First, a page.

5 thoughts on “German Nationalism

  1. I really enjoyed how the writer was able to take the readings and show their similarities. The writer also told a lot about von Herders past and I found it very fascinating to read about. I also enjoyed how von Herders ideas were related to pop culture, which is a similar comparison to one made in class. This allows those who do not know as much about the topic to see it from another perspective.This blog post gave a sufficient amount of background that allowed me to learn more on the topic.

  2. First, Super Bowl is a nice analogy, but nationalism is much more complex when cultures, inheritages from medieval and races involved into it. Such as German states can relative easier to make compromise with France for their monarchs’ own profits or status(as Rhein confederacy, which collapsed immedately after they saw the declining tendency of France in Battle of Leipzig). Prussia benefited from the concept of nationalism obviously after Napolenic War(The concept of Kleindeutsche Lösung, left Austria to form a “pure German nation”), but it also threatened other states or municipalities by force. During the 7 years war Prussia’s 1/3 millitary upkeep are plundered from Saxony. All those things showed the complexity of nationalism especially in German states: they can fight together against one enemy, they can also stay with a different nation against their “fellow”, at last they united by millitary force and under the price as a devided Germany.

    • In this situation devided Germany means regions of German race among Austria empire and 1st German Empire.

  3. I liked that you pointed out that these philosophers were arguing for a German nation state based on commonalities with other nation states (ie. France), but I think it’s important just to reiterate some of the qualities and circumstances which supported their arguments.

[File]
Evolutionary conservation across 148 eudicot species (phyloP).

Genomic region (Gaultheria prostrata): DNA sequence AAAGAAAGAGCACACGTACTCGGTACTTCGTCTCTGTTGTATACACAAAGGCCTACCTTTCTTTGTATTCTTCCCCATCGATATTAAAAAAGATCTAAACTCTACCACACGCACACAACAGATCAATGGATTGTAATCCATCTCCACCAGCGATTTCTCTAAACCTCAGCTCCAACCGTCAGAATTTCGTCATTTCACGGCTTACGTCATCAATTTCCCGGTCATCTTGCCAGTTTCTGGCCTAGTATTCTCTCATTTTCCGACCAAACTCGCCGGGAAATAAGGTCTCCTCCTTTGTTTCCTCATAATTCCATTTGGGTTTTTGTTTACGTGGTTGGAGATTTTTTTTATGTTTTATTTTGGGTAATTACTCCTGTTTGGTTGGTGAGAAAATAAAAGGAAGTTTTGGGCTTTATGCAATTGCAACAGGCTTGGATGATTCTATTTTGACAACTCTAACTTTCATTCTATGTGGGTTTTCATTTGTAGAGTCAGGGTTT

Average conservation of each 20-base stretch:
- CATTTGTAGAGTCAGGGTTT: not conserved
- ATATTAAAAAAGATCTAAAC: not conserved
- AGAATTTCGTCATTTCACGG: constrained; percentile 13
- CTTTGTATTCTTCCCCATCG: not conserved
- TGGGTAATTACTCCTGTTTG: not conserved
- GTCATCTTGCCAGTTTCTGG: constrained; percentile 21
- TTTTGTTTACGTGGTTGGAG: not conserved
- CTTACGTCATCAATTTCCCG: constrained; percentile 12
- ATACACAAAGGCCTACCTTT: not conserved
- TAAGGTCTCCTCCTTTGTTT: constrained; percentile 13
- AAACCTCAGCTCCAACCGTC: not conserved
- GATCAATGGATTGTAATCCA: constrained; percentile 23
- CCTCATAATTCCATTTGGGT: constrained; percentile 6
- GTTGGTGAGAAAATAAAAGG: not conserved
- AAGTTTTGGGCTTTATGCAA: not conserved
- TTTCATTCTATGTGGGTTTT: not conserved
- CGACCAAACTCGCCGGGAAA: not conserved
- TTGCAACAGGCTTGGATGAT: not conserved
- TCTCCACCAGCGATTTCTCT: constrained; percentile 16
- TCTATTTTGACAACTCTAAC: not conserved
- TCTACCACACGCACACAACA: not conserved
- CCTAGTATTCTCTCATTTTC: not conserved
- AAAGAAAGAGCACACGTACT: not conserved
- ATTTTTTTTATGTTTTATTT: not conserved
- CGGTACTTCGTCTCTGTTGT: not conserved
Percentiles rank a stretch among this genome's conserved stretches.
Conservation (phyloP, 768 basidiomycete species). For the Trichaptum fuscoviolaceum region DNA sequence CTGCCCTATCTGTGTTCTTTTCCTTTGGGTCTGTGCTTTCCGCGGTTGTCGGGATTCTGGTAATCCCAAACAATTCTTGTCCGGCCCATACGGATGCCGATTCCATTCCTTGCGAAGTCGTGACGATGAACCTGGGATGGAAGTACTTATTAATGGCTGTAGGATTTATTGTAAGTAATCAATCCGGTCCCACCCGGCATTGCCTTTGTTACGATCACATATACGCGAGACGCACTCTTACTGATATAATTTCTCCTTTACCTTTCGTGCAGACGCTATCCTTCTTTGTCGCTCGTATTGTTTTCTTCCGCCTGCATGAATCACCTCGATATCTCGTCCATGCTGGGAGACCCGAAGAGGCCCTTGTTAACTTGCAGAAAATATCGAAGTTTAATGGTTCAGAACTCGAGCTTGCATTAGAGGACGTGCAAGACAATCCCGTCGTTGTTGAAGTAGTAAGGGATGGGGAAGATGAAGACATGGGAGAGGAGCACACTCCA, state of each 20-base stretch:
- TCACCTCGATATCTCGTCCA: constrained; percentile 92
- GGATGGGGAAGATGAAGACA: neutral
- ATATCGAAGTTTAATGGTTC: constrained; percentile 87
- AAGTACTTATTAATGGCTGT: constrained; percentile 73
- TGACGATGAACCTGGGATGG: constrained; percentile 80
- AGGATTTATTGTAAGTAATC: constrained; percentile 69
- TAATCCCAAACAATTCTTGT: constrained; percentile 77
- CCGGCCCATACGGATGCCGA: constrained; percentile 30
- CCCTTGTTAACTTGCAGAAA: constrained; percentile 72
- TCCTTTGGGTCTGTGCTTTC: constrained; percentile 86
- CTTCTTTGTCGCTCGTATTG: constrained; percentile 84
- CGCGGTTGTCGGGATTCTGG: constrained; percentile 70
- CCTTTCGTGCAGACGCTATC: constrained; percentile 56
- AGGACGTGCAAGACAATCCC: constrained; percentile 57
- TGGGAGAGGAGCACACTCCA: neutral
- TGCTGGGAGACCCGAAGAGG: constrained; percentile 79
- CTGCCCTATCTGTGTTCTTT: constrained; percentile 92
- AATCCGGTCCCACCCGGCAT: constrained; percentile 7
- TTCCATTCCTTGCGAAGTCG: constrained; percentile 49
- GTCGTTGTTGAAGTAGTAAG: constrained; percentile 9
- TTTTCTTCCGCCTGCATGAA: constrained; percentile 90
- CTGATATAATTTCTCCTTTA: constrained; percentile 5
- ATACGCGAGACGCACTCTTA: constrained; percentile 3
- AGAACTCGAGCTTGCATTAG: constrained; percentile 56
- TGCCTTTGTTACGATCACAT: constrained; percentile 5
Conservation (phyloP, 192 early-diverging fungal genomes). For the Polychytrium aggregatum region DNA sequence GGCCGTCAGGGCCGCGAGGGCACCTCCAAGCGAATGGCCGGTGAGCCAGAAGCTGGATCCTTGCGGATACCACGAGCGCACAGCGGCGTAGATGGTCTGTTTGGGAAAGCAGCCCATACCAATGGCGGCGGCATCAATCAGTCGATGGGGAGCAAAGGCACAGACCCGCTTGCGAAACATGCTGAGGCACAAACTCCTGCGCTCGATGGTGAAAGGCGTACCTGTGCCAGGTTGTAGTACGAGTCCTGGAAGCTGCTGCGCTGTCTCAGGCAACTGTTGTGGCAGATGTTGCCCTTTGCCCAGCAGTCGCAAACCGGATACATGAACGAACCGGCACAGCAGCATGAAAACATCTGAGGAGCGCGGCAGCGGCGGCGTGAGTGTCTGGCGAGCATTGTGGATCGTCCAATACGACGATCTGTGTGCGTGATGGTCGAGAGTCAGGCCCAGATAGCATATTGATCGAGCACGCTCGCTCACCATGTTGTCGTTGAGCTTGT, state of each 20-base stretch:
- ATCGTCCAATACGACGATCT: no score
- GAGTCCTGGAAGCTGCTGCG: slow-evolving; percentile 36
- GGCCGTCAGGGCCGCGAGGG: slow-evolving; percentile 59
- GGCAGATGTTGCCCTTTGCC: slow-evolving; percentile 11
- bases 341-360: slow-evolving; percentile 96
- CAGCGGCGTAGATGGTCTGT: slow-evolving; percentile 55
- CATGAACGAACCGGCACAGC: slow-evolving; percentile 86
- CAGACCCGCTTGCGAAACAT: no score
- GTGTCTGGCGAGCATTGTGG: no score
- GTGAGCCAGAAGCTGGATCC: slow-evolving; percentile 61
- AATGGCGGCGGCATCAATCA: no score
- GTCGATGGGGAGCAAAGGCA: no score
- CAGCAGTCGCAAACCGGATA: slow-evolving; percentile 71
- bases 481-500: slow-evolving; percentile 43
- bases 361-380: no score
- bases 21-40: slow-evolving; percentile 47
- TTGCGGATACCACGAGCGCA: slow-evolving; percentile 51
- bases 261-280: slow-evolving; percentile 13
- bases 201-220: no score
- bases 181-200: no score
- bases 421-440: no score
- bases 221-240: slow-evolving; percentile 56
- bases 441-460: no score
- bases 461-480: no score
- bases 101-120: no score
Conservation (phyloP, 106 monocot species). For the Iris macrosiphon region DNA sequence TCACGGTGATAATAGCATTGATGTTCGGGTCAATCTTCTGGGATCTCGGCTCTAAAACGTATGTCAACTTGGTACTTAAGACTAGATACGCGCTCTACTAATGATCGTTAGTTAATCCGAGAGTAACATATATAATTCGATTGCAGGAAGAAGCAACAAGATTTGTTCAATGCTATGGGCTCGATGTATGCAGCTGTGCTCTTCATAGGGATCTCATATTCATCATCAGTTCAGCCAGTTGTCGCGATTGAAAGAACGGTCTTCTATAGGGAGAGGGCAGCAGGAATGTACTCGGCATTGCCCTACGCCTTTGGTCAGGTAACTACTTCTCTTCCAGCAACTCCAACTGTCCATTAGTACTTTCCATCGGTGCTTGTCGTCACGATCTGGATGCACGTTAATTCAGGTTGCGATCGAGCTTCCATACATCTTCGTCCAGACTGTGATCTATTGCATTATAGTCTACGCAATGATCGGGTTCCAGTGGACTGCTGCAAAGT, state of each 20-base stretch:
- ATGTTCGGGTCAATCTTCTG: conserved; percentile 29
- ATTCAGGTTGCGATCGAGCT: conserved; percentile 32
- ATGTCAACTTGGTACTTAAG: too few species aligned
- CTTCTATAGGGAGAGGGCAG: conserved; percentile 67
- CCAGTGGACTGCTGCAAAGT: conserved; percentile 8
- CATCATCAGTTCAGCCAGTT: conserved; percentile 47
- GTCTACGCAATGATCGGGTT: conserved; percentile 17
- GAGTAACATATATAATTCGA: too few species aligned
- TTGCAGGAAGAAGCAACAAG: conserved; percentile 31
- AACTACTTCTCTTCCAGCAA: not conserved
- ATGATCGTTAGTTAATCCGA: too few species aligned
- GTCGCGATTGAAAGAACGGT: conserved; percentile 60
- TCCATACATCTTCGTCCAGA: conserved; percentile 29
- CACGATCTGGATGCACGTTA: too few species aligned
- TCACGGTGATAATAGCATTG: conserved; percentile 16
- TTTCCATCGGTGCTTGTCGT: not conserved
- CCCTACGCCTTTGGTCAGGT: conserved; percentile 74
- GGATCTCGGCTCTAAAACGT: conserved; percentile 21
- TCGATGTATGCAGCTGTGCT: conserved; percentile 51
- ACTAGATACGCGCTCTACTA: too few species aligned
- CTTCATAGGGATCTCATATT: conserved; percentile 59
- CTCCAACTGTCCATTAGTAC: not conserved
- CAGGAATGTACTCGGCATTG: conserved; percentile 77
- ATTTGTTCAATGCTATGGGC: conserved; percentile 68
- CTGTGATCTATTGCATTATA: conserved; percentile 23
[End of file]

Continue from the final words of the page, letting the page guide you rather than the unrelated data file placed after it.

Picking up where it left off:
You mention how becoming a nation is important for becoming more efficient and for being more powerful as a group, and while this is true and one of the main benefits of nationalism, these are not the benefits that appeal the most to the people in general. More appealing then are the prospects of the end of cultural and linguistic oppression, and the end of fighting wars for other nations or rulers. The idea of being united with like peoples rather than those simply geographically near you is a strikingly different idea for area at this time, and it is this appeals to personal and cultural preservation that would be the most encouraging prospects of uniting as a nation.

  4. I like your analogy to the Super Bowl and the idea of allegiance to sports teams. However, as one has mentioned above, there are complications that make the analogy not so simple. For example, how does one deal with New York? Both the Jets and the Giants play in the same location. That would be akin to a civil war politically. Moreover, fans likely travel and move more frequently across NFL fan zones, than people leaving and entering new countries. I appreciate the analogy though, as, for a potential future teacher – it’s a good comparison that I could make for my students. Also, no comparison or analogy is ever perfect. There will almost always be anomalies.